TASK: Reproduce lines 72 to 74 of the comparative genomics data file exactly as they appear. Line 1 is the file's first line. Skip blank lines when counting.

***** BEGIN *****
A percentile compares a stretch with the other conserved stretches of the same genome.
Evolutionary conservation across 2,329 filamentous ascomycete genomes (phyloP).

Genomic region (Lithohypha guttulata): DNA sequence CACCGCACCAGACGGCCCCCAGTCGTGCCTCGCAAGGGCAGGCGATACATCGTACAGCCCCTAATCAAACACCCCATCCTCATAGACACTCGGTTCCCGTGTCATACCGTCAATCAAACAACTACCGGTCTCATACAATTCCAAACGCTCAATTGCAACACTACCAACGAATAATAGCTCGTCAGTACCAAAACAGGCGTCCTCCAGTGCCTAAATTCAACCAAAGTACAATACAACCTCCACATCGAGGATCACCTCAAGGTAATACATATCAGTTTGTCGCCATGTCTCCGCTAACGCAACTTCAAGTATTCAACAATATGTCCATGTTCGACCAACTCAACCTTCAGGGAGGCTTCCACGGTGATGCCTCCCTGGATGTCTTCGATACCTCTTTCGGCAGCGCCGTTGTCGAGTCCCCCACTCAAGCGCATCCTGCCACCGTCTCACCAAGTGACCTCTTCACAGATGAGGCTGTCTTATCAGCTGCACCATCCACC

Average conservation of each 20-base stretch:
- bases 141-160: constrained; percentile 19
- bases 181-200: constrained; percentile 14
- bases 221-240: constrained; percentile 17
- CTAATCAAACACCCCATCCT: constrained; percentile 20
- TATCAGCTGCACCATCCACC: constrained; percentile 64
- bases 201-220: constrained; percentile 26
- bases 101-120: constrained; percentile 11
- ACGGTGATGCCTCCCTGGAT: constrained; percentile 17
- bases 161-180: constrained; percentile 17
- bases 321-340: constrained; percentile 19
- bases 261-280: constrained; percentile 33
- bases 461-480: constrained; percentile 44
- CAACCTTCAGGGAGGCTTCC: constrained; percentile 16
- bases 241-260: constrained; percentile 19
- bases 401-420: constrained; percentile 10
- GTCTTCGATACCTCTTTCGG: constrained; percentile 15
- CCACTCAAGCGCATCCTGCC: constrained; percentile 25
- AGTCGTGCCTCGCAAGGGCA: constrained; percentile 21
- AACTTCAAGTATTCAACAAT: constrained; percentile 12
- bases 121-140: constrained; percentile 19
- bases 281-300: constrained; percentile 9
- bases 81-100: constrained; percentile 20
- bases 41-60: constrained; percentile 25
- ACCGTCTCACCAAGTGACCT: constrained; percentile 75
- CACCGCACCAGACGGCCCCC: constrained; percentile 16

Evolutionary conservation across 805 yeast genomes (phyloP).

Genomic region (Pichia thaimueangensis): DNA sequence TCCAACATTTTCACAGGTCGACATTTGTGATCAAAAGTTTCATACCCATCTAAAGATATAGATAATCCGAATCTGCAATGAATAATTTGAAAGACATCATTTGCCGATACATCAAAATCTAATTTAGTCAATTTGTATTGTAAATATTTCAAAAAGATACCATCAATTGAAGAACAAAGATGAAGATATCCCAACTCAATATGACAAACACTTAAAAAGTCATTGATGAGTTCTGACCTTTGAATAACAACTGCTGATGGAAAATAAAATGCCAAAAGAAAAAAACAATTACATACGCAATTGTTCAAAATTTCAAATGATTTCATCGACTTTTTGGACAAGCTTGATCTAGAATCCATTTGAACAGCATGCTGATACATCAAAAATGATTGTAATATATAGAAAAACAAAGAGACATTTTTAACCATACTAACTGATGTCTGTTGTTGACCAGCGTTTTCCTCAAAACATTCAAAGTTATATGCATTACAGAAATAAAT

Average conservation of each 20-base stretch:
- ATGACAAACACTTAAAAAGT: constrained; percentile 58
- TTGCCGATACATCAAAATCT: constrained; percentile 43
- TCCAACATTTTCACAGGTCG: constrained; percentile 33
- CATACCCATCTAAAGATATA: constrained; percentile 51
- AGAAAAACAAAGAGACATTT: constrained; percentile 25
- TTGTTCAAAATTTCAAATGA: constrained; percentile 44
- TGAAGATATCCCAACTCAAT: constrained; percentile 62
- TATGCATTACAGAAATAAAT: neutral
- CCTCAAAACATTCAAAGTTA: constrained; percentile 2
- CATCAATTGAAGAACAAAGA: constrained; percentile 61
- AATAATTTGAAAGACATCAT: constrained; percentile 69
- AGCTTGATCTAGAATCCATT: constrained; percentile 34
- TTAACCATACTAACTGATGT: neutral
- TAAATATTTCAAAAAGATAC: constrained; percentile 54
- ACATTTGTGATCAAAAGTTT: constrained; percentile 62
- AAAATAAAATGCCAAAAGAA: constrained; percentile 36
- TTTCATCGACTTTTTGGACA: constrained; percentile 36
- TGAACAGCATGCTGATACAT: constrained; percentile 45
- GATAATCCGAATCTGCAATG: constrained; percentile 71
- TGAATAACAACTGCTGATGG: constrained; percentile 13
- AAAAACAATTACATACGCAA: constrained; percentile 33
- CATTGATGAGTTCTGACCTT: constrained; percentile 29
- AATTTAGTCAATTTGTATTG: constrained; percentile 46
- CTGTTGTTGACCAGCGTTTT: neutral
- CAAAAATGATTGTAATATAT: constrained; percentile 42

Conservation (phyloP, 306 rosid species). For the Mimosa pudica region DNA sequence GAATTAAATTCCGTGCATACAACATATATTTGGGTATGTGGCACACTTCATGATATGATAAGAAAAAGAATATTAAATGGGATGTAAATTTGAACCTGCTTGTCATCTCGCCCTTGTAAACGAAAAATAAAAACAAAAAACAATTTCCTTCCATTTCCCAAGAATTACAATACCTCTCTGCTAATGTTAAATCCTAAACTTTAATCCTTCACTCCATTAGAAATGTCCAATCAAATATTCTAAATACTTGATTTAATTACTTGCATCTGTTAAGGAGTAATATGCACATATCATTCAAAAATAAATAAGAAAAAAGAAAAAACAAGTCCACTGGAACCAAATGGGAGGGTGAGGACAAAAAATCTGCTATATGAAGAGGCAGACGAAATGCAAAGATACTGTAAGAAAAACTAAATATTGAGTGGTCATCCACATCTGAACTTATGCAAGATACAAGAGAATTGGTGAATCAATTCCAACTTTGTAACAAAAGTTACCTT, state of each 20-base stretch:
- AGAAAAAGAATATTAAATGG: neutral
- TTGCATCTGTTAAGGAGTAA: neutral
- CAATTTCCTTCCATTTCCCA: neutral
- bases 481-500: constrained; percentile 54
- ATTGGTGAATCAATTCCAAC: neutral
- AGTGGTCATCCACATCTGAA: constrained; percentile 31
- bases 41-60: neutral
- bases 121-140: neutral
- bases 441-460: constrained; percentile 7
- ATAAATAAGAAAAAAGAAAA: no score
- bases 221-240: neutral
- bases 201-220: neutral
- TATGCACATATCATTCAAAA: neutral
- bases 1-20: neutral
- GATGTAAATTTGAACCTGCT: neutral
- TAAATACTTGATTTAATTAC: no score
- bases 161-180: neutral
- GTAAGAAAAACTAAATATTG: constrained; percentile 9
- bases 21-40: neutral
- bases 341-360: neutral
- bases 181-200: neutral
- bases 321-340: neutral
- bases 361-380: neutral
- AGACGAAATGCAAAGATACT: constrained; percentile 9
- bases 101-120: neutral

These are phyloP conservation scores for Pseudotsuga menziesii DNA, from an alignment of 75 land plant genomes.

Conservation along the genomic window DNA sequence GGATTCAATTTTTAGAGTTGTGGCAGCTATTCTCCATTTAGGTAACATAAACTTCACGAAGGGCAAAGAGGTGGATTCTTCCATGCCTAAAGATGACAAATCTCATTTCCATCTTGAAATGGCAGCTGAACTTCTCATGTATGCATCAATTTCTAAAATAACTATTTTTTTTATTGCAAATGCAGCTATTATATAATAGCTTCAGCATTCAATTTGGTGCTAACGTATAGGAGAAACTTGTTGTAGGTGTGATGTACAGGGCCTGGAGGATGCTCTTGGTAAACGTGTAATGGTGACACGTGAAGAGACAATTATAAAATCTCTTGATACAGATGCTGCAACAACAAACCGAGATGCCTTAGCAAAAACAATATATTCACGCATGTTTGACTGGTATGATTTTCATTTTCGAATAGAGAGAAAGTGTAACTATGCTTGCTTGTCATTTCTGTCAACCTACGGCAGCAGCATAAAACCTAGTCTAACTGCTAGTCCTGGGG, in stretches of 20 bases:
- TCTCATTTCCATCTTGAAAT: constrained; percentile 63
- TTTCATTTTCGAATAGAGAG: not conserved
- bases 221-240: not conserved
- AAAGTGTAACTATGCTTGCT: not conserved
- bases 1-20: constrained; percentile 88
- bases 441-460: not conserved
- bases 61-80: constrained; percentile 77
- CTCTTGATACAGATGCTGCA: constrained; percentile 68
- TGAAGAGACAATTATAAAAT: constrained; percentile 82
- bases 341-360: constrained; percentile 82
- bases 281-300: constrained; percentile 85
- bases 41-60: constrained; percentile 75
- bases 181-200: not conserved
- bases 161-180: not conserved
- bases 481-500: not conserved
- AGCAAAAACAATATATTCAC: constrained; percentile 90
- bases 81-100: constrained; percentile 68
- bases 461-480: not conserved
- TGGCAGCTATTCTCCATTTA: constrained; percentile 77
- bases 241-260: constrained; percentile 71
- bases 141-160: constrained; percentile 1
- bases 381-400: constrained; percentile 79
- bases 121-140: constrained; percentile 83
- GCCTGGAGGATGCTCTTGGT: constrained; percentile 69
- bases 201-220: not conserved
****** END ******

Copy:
- bases 1-20: neutral
- GATGTAAATTTGAACCTGCT: neutral
- TAAATACTTGATTTAATTAC: no score